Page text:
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USDA Official Throws OSHA Under the Bus

Public Protections

Partisan efforts in Congress to roll back health and safety rules are common fodder on this blog. But last week, we saw a new twist, with a high-level Obama Administration official giving cover to a right-wing attempt to weaken protections for hundreds of thousands of workers in the poultry industry.

The workers in question are at the center of the highly industrialized process of turning live chickens into shrink-wrapped skinless parts. That puts them at a critical juncture in the vertically integrated industry, where major conglomerates like Perdue, Tyson, and JBS control the entire production chain from fertilized egg to boneless breast. More than 200,000 farms, producing 8.5 billion birds a year, all feed into about 300 federally inspected slaughter facilities. These facilities are a potential choke point in poultry companies’ distribution networks, which profit on speed and efficiency. And right at the front end of those facilities, on the slaughter line, there’s a speed limit set by USDA.

Ever sensitive to the wishes of Big Agriculture, in 2012, USDA proposed  raising that speed limit, as part of a larger effort to change the way poultry slaughter facilities are inspected. There’s a complicated backstory, involving a Clinton-era program of regulatory devolution, complex efforts to expand international trade in poultry, and President Obama pandering to deregulatory fervor from the right. Never mind all that, the bottom line is that USDA’s 2012 proposal would have pulled government inspectors out of poultry slaughter facilities, turned over some of their critical food safety inspection duties to low-level plant employees, and allowed the plants to increase their line speeds to offset the capital costs of adopting this new system.

Public interest advocates, including CPR, raised a variety of concerns about USDA’s proposal, not least of which was the threat to line workers’ safety and health. At current speeds, workers are suffering extraordinary rates of carpal tunnel, tendonitis, back pain, and other chronic and debilitating conditions. Speeding up the lines would only make matters worse. Under USDA’s proposal, workers would be cutting, manipulating, and looking for food safety issues at a rate of up to three birds per second.

Our efforts paid off in a partial victory. USDA did not raise the speed limit on the slaughter lines. But the victory may be fleeting. USDA was careful to carve out space for itself to raise the speed limit at a later date, by carefully stating that the line speeds reflect food safety concerns and that the agency would continue to monitor the relationship between line speeds and food safety.

Now congressional Republicans are set to eliminate the protections that workers and their advocates fought hard to retain, through backdoor maneuvering in the annual appropriations process. They’ve floated the idea of attaching a policy rider to USDA’s FY 2017 appropriation that would allow poultry slaughter facilities to increase their line speeds to the dizzying 175 birds per minute rate.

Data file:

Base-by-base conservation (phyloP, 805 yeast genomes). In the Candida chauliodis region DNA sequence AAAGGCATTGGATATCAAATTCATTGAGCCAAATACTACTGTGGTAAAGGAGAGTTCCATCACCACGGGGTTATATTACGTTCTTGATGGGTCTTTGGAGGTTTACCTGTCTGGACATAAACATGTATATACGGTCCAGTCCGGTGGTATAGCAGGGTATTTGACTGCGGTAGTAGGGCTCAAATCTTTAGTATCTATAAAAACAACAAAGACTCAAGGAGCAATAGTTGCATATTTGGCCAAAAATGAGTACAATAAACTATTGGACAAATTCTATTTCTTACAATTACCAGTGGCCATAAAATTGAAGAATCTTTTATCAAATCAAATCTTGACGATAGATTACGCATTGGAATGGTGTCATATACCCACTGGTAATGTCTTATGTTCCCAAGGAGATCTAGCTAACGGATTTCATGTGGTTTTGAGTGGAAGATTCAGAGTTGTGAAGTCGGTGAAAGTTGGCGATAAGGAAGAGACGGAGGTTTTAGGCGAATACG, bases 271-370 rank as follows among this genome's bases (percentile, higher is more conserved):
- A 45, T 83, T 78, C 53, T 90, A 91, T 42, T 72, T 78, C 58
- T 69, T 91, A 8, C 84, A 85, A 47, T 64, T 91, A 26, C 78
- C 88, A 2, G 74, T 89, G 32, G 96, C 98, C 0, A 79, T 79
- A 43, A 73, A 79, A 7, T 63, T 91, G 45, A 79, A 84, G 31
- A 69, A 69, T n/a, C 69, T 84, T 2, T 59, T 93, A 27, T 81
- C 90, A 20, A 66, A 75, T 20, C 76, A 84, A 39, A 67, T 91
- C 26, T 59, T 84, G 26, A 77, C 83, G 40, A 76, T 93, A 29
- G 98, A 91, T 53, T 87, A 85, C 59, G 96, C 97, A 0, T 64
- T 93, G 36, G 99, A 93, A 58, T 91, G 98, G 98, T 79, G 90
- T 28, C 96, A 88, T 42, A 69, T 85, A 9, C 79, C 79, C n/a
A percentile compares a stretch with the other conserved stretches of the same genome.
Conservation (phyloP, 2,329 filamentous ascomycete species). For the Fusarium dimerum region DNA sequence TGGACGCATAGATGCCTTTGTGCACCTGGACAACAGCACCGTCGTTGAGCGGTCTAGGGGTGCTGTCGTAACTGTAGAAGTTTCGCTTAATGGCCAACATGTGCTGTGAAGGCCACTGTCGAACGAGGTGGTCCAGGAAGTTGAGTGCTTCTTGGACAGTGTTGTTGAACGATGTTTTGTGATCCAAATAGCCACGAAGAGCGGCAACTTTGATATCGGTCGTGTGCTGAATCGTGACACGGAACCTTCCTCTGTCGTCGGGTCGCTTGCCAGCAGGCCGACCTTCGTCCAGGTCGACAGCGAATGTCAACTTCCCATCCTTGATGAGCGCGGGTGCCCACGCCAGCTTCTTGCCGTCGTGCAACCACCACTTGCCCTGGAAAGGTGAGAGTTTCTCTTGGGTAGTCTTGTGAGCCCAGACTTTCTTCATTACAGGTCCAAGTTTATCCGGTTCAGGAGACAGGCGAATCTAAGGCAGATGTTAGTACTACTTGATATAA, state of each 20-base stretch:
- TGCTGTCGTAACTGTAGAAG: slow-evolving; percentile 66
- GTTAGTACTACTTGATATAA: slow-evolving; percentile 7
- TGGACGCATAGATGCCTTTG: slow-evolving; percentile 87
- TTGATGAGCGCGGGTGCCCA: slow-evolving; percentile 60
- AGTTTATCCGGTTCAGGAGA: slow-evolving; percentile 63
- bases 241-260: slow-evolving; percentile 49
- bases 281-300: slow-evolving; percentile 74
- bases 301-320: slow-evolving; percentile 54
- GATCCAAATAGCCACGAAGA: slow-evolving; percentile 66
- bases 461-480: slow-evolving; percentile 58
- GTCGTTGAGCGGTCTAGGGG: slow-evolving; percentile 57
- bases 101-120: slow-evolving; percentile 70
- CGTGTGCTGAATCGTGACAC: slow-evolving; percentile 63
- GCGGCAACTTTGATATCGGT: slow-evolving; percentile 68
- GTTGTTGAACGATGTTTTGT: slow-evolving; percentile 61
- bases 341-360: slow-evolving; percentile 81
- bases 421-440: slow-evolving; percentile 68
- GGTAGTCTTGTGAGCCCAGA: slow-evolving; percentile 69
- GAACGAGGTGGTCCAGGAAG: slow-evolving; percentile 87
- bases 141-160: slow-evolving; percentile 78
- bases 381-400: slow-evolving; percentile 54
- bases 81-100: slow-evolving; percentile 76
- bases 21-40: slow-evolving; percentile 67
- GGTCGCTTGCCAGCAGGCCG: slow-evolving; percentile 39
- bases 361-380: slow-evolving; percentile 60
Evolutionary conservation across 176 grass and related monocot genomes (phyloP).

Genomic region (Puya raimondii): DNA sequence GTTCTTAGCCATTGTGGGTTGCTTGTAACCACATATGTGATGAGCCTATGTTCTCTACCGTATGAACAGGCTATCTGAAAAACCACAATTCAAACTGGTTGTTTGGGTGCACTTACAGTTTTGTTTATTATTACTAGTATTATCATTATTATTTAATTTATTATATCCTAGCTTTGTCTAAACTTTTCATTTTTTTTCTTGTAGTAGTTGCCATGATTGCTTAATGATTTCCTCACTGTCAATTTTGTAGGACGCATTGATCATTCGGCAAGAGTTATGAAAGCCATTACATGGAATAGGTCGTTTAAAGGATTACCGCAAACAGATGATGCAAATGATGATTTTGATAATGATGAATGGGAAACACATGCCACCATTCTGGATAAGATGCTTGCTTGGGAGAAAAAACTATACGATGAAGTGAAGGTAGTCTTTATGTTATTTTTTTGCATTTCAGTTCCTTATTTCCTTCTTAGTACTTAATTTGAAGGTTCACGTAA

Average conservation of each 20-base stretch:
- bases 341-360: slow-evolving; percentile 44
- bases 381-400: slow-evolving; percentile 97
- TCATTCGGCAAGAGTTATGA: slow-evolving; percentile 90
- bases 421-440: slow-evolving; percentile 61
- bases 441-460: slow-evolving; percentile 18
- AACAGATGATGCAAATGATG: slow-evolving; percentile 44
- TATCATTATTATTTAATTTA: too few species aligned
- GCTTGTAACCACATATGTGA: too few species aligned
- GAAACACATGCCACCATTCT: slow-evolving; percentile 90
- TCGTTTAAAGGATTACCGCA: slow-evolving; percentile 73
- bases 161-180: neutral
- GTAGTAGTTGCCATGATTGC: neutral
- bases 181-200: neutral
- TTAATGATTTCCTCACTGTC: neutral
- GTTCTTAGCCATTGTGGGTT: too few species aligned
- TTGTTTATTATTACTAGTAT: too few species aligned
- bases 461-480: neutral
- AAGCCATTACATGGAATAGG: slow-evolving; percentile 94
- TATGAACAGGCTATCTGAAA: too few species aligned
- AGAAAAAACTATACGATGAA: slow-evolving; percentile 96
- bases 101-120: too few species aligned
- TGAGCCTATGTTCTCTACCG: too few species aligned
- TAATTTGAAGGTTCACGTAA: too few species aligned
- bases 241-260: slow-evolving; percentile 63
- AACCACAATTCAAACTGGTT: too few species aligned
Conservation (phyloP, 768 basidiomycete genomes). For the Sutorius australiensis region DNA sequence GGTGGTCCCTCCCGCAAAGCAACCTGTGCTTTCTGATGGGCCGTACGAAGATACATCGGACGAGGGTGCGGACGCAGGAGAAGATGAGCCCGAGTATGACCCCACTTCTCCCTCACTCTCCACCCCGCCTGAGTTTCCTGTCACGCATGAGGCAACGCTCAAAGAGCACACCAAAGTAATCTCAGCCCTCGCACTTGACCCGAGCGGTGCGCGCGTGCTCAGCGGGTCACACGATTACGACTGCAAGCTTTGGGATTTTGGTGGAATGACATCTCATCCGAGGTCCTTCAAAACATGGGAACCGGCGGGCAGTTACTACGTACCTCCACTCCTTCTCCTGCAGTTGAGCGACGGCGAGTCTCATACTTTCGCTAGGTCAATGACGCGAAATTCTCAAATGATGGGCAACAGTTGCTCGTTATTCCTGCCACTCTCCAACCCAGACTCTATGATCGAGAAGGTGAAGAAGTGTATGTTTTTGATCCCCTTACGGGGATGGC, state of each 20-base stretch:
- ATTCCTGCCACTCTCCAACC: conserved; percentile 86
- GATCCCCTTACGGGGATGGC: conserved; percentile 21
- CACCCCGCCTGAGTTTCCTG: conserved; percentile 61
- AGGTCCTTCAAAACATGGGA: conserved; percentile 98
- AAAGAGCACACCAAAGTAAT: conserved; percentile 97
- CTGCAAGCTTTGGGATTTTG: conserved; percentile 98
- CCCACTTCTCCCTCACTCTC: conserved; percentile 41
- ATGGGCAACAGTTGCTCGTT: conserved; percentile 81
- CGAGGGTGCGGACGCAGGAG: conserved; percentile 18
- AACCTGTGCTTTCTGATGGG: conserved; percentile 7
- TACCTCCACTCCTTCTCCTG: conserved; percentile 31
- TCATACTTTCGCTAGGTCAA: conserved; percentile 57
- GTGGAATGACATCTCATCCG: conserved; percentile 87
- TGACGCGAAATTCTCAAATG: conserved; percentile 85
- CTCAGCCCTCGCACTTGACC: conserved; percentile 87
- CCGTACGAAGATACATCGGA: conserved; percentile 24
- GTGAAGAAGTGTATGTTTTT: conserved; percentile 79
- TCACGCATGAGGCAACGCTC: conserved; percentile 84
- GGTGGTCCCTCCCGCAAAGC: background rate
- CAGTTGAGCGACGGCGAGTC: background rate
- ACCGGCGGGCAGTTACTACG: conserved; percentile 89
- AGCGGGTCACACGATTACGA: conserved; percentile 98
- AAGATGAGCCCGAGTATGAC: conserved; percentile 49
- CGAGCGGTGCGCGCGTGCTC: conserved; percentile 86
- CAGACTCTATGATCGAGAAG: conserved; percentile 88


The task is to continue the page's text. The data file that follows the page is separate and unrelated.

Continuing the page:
Their unlikely ally within the Obama Administration is Acting Administrator for USDA’s Food Safety Inspection Service, Al Almanza. A former inspector himself, Almanza has always been careful to say that the health and safety of plant workers isn’t his business, it’s OSHA’s. He tells people, like the House Agriculture Committee last week (at 2:09:55), that he knows food safety, and from that perspective, he can’t see the risk of increased line speeds. And when pressed for information about his interactions with OSHA on the issue, last week he threw his sister agency under the bus, claiming that they haven’t been cooperative in identifying health and safety risks related to faster line speeds.

The real problem here is that congressional Republicans are about to do away with a significant worker protection standard, through a process that doesn’t take into account evidence and expertise from the foremost experts on worker safety and health. USDA’s rulemaking process did that (imperfectly, to be sure) and came to the conclusion that line speeds should not increase. Congressional Republicans are about to engage in backdoor rulemaking, and a top official at USDA is complicit in the process.

Last week, I submitted comments to the relevant appropriations committees that illustrate why this type of behavior is bad public policy. Drawing on the excellent work of Tom McGarity, Chip Murphy, and James Goodwin, the comments explain that policy riders like the one being proposed here “lobotomize” and “sabotage” the process of developing sensible safeguards for workers. The normal rulemaking process ensures technical experts are crafting public health safeguards and giving many stakeholders an opportunity to comment on the proposal. Altering worker protections through the appropriations process, on the other hand, ignores even Congress’s own internal division of labor between authorizing committees and budget committees. And it shifts policymaking to an arena where deliberation and careful consideration of consequences plays handmaiden to politicized grandstanding.

Workers’ lives are on the line and this is the wrong way to go about changing the rules that keep them safe. 

Public Protections

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